I disagree with some conservatives-including one of my best friends- about proposed changes to public notice requirements in Tennessee law:
Many ordinary members of the citizenry would never think to visit some of the websites-such as the Secretary of State or the Office of the Comptroller-on a regular basis to view relevant public notices which might be posted there. A greater concern in the estimation that around 25% of Tennesseans do not have regular access to the internet, and would not so much as have the opportunity to view public notices of meetings and government actions. Limiting public availability of such notices has the effect of limiting the knowledge of the people who might be effected.
An unspoken and often unthought-of concern when dealing with the question of whether internet-only public notice is sufficient for the purpose historical record keeping for future generations. While the internet has many fine historical archives online, these are filled with transcripts or PDF files of hard paper documents. Without original hard documentation, a historical record is incomplete and ineffective for the purpose of an archival file. This is simply because an internet site can be changed much more quickly and less evidently to the average viewer than a paper record. It is also very easy to simply remove a website and all of its contents, but paper records have to be shredded or burnt. Responsible internet archivists, who are performing a great service to people as internet access increases, are intelligent enough to keep hard copies of nearly all of their major information. Posting public information on the internet alone without allowing ready public access to paper copies of the same subject matter endangers the ability of historians to do their future duty to chronicle the public life of early 21st-Century Tennessee, and endangers the availability of public records in the years and decades ahead.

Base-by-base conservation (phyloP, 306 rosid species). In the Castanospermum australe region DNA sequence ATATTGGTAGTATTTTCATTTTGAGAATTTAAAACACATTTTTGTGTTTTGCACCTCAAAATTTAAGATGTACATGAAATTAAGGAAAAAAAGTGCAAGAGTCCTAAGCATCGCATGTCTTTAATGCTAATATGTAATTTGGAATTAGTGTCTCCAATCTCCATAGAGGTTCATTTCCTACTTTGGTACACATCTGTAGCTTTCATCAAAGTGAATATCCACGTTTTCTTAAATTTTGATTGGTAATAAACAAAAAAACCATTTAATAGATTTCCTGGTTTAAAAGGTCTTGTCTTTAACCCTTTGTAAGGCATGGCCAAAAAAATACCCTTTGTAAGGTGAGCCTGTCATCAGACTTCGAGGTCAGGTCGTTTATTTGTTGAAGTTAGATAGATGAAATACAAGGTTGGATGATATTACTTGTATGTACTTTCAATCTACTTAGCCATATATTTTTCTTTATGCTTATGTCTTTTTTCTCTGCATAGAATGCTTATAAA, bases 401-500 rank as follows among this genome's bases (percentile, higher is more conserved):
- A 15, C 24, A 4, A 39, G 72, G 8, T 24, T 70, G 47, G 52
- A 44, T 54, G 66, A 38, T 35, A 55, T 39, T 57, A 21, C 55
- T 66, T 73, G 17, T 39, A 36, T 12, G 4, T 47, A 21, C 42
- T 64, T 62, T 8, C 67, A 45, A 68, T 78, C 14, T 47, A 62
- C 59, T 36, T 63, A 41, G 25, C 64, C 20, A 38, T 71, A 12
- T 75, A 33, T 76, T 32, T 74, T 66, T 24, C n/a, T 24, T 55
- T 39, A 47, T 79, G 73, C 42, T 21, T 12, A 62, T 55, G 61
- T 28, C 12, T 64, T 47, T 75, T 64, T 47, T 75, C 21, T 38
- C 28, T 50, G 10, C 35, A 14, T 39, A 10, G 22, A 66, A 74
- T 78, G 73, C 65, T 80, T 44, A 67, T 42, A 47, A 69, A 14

Labels: Conservatism, Local politics, Republican Party, Tennessee politics